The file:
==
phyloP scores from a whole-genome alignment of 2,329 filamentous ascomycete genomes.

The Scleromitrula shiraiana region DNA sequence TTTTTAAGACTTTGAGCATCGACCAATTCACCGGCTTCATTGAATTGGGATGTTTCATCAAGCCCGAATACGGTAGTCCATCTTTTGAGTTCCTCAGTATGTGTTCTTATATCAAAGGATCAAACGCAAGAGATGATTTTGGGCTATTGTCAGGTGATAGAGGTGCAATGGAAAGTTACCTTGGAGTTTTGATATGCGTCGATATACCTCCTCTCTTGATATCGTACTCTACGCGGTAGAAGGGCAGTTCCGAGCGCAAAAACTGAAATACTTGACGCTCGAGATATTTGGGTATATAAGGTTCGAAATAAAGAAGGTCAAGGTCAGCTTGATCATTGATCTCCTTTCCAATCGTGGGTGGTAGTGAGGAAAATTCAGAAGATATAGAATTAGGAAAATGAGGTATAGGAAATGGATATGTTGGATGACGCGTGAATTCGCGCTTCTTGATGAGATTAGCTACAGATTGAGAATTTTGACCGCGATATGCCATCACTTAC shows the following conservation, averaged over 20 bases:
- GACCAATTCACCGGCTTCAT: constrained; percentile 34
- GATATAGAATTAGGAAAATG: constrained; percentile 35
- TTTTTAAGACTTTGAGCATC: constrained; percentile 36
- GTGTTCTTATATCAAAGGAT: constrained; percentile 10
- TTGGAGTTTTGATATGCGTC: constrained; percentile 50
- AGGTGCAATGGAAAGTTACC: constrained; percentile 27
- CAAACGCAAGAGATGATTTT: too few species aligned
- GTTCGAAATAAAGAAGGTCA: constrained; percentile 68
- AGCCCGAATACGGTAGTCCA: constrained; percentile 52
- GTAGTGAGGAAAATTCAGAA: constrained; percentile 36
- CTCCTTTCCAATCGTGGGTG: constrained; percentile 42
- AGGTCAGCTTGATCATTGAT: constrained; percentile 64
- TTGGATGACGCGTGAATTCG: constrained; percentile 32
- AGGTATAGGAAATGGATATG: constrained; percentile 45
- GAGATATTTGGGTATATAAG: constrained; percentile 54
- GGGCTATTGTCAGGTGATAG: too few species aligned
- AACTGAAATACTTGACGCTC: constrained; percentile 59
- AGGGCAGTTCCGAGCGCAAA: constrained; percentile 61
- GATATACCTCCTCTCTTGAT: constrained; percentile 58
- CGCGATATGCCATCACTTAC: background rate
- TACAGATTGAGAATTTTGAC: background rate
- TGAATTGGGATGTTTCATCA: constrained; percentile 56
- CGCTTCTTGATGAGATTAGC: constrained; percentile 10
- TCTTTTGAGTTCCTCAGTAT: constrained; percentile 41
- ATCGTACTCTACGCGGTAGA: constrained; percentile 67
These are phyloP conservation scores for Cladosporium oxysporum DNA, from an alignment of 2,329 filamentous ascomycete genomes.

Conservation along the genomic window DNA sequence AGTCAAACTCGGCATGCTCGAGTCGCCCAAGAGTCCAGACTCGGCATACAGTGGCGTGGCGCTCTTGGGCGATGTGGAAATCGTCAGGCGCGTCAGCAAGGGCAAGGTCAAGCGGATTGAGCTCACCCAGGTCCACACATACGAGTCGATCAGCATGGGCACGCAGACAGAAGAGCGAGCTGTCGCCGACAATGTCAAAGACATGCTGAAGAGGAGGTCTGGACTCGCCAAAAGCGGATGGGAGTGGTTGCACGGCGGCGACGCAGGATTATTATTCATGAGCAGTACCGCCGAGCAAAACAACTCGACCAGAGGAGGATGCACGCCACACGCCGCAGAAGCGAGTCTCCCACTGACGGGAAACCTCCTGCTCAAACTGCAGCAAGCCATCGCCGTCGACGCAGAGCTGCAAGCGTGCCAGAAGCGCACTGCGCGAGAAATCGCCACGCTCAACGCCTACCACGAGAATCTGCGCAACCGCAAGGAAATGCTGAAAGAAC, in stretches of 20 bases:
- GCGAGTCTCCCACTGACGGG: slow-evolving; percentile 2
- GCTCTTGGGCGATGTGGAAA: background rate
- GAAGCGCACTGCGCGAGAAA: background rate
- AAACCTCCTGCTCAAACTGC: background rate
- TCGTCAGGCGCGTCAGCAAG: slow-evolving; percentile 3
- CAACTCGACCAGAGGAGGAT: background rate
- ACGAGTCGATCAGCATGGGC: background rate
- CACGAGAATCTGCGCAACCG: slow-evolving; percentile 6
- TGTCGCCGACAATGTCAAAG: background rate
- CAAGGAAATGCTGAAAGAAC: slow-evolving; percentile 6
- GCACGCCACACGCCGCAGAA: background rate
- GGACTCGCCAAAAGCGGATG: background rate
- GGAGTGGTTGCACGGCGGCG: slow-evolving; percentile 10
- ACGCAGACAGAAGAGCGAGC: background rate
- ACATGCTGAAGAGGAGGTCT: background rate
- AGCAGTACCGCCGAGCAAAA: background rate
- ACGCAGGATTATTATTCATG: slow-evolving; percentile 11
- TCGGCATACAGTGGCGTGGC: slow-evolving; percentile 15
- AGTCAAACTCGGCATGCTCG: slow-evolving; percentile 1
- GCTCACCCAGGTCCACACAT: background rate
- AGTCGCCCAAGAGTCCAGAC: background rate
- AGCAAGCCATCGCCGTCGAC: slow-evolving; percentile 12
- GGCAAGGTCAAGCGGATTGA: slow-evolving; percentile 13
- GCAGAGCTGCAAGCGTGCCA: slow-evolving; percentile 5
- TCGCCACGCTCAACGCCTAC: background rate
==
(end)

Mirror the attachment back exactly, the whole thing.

phyloP scores from a whole-genome alignment of 2,329 filamentous ascomycete genomes.

The Scleromitrula shiraiana region DNA sequence TTTTTAAGACTTTGAGCATCGACCAATTCACCGGCTTCATTGAATTGGGATGTTTCATCAAGCCCGAATACGGTAGTCCATCTTTTGAGTTCCTCAGTATGTGTTCTTATATCAAAGGATCAAACGCAAGAGATGATTTTGGGCTATTGTCAGGTGATAGAGGTGCAATGGAAAGTTACCTTGGAGTTTTGATATGCGTCGATATACCTCCTCTCTTGATATCGTACTCTACGCGGTAGAAGGGCAGTTCCGAGCGCAAAAACTGAAATACTTGACGCTCGAGATATTTGGGTATATAAGGTTCGAAATAAAGAAGGTCAAGGTCAGCTTGATCATTGATCTCCTTTCCAATCGTGGGTGGTAGTGAGGAAAATTCAGAAGATATAGAATTAGGAAAATGAGGTATAGGAAATGGATATGTTGGATGACGCGTGAATTCGCGCTTCTTGATGAGATTAGCTACAGATTGAGAATTTTGACCGCGATATGCCATCACTTAC shows the following conservation, averaged over 20 bases:
- GACCAATTCACCGGCTTCAT: constrained; percentile 34
- GATATAGAATTAGGAAAATG: constrained; percentile 35
- TTTTTAAGACTTTGAGCATC: constrained; percentile 36
- GTGTTCTTATATCAAAGGAT: constrained; percentile 10
- TTGGAGTTTTGATATGCGTC: constrained; percentile 50
- AGGTGCAATGGAAAGTTACC: constrained; percentile 27
- CAAACGCAAGAGATGATTTT: too few species aligned
- GTTCGAAATAAAGAAGGTCA: constrained; percentile 68
- AGCCCGAATACGGTAGTCCA: constrained; percentile 52
- GTAGTGAGGAAAATTCAGAA: constrained; percentile 36
- CTCCTTTCCAATCGTGGGTG: constrained; percentile 42
- AGGTCAGCTTGATCATTGAT: constrained; percentile 64
- TTGGATGACGCGTGAATTCG: constrained; percentile 32
- AGGTATAGGAAATGGATATG: constrained; percentile 45
- GAGATATTTGGGTATATAAG: constrained; percentile 54
- GGGCTATTGTCAGGTGATAG: too few species aligned
- AACTGAAATACTTGACGCTC: constrained; percentile 59
- AGGGCAGTTCCGAGCGCAAA: constrained; percentile 61
- GATATACCTCCTCTCTTGAT: constrained; percentile 58
- CGCGATATGCCATCACTTAC: background rate
- TACAGATTGAGAATTTTGAC: background rate
- TGAATTGGGATGTTTCATCA: constrained; percentile 56
- CGCTTCTTGATGAGATTAGC: constrained; percentile 10
- TCTTTTGAGTTCCTCAGTAT: constrained; percentile 41
- ATCGTACTCTACGCGGTAGA: constrained; percentile 67
These are phyloP conservation scores for Cladosporium oxysporum DNA, from an alignment of 2,329 filamentous ascomycete genomes.

Conservation along the genomic window DNA sequence AGTCAAACTCGGCATGCTCGAGTCGCCCAAGAGTCCAGACTCGGCATACAGTGGCGTGGCGCTCTTGGGCGATGTGGAAATCGTCAGGCGCGTCAGCAAGGGCAAGGTCAAGCGGATTGAGCTCACCCAGGTCCACACATACGAGTCGATCAGCATGGGCACGCAGACAGAAGAGCGAGCTGTCGCCGACAATGTCAAAGACATGCTGAAGAGGAGGTCTGGACTCGCCAAAAGCGGATGGGAGTGGTTGCACGGCGGCGACGCAGGATTATTATTCATGAGCAGTACCGCCGAGCAAAACAACTCGACCAGAGGAGGATGCACGCCACACGCCGCAGAAGCGAGTCTCCCACTGACGGGAAACCTCCTGCTCAAACTGCAGCAAGCCATCGCCGTCGACGCAGAGCTGCAAGCGTGCCAGAAGCGCACTGCGCGAGAAATCGCCACGCTCAACGCCTACCACGAGAATCTGCGCAACCGCAAGGAAATGCTGAAAGAAC, in stretches of 20 bases:
- GCGAGTCTCCCACTGACGGG: slow-evolving; percentile 2
- GCTCTTGGGCGATGTGGAAA: background rate
- GAAGCGCACTGCGCGAGAAA: background rate
- AAACCTCCTGCTCAAACTGC: background rate
- TCGTCAGGCGCGTCAGCAAG: slow-evolving; percentile 3
- CAACTCGACCAGAGGAGGAT: background rate
- ACGAGTCGATCAGCATGGGC: background rate
- CACGAGAATCTGCGCAACCG: slow-evolving; percentile 6
- TGTCGCCGACAATGTCAAAG: background rate
- CAAGGAAATGCTGAAAGAAC: slow-evolving; percentile 6
- GCACGCCACACGCCGCAGAA: background rate
- GGACTCGCCAAAAGCGGATG: background rate
- GGAGTGGTTGCACGGCGGCG: slow-evolving; percentile 10
- ACGCAGACAGAAGAGCGAGC: background rate
- ACATGCTGAAGAGGAGGTCT: background rate
- AGCAGTACCGCCGAGCAAAA: background rate
- ACGCAGGATTATTATTCATG: slow-evolving; percentile 11
- TCGGCATACAGTGGCGTGGC: slow-evolving; percentile 15
- AGTCAAACTCGGCATGCTCG: slow-evolving; percentile 1
- GCTCACCCAGGTCCACACAT: background rate
- AGTCGCCCAAGAGTCCAGAC: background rate
- AGCAAGCCATCGCCGTCGAC: slow-evolving; percentile 12
- GGCAAGGTCAAGCGGATTGA: slow-evolving; percentile 13
- GCAGAGCTGCAAGCGTGCCA: slow-evolving; percentile 5
- TCGCCACGCTCAACGCCTAC: background rate